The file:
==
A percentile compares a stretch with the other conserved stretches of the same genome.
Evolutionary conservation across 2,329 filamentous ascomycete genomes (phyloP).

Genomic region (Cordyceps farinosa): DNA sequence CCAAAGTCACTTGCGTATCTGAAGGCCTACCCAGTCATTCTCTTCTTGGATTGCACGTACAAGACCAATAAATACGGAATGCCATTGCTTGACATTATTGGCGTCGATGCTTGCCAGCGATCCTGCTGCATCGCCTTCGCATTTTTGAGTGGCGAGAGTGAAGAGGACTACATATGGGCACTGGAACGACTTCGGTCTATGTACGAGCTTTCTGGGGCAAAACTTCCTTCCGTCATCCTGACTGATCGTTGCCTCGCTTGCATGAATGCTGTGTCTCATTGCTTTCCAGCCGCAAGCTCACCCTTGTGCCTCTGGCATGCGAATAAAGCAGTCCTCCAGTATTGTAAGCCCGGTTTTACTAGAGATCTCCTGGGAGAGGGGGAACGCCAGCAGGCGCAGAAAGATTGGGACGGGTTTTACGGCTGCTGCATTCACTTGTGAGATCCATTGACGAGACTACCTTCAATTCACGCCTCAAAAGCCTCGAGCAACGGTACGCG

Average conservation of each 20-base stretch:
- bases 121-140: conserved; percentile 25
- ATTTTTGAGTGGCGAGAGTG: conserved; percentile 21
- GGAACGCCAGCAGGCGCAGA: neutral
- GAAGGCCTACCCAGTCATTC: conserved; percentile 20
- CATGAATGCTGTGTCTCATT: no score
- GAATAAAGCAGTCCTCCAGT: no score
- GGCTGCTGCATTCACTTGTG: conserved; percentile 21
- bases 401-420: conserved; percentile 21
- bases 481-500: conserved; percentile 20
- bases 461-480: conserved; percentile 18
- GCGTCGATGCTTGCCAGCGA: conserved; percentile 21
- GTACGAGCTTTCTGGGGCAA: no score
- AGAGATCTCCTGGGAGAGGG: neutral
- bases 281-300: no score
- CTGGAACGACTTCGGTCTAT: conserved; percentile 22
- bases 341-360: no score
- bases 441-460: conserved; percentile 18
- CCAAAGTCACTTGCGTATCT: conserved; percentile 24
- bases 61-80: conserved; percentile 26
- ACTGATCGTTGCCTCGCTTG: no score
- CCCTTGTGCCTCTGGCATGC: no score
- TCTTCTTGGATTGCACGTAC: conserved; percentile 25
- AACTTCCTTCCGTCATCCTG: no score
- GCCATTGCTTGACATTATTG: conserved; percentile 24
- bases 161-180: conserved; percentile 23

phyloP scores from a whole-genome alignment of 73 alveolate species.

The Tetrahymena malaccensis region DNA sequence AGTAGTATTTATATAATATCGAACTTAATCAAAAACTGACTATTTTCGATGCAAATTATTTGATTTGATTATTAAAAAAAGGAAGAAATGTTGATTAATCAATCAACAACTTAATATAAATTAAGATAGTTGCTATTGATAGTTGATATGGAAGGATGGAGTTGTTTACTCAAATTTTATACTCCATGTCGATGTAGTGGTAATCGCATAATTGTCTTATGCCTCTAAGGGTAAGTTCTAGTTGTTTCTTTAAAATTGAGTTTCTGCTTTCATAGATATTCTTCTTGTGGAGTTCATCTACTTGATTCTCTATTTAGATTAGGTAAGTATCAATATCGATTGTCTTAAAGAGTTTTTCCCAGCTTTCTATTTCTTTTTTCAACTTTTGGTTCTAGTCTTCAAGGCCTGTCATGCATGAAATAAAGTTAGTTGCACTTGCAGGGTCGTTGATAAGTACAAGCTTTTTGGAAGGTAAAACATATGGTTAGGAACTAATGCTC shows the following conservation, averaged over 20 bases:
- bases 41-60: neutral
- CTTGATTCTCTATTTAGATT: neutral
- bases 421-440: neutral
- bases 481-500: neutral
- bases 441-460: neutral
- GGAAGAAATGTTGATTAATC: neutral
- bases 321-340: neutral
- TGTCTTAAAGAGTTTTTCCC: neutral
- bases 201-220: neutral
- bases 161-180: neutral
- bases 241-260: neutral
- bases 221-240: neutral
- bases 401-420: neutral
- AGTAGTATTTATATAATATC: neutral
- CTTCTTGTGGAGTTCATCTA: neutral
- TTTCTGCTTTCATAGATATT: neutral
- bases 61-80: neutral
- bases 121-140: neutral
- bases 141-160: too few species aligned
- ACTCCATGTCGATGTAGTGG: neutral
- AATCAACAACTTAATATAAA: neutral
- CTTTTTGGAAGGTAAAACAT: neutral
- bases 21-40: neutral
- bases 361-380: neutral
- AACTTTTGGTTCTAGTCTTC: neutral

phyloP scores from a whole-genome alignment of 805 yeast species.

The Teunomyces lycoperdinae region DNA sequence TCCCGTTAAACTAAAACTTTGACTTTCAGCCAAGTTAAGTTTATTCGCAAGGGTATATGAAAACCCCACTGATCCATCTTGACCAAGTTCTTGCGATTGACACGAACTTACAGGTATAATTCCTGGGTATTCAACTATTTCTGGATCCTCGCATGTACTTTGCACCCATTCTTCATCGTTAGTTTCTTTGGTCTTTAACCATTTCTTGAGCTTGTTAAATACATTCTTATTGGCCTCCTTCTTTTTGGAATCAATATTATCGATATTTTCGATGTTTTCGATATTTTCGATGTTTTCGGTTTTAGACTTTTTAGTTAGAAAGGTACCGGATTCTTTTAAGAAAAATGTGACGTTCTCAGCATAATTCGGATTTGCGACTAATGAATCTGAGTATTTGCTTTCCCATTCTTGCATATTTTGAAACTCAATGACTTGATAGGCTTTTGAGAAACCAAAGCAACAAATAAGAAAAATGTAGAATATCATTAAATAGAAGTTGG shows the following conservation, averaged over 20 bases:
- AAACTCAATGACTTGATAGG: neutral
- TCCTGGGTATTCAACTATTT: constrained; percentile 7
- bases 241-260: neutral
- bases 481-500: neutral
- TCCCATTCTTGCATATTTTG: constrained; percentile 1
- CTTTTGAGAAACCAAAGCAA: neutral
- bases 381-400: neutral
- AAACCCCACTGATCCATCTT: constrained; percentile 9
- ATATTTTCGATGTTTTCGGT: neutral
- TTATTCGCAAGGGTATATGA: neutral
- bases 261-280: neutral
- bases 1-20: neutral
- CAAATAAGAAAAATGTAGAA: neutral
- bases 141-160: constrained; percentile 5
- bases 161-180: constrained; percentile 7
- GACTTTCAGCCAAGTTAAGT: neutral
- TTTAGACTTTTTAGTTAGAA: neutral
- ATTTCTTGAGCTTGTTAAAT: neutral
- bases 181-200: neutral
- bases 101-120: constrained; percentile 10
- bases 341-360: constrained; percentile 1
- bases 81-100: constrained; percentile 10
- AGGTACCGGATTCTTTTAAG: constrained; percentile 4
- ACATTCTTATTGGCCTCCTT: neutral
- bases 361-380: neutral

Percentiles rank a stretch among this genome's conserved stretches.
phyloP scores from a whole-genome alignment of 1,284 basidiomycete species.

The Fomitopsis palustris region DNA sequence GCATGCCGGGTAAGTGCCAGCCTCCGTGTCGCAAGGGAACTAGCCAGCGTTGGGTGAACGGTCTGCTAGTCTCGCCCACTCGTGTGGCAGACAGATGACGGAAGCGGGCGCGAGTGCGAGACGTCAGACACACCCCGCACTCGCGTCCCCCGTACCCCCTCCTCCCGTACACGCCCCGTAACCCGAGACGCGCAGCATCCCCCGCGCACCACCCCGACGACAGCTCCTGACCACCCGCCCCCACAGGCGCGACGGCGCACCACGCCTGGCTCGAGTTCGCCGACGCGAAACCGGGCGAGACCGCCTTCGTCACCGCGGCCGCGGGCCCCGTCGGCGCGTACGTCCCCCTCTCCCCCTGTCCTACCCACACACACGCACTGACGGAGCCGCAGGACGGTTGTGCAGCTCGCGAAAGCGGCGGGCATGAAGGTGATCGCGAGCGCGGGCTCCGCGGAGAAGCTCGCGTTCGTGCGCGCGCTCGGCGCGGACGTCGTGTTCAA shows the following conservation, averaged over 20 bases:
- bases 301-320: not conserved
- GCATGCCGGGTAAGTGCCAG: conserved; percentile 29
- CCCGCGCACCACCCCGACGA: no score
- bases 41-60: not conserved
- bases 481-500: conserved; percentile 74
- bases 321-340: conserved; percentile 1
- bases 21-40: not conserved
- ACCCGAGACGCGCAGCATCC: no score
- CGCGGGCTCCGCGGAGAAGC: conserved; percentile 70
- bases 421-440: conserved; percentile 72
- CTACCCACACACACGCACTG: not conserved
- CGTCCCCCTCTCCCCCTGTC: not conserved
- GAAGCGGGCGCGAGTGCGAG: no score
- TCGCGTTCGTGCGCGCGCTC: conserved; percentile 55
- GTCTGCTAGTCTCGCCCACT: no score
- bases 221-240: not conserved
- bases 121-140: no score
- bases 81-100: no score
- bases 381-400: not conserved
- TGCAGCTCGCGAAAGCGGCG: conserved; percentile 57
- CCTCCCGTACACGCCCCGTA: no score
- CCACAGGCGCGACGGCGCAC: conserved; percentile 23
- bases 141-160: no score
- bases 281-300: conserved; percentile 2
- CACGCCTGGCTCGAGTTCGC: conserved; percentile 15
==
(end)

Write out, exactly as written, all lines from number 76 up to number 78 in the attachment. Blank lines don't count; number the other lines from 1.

- ATTTCTTGAGCTTGTTAAAT: neutral
- bases 181-200: neutral
- bases 101-120: constrained; percentile 10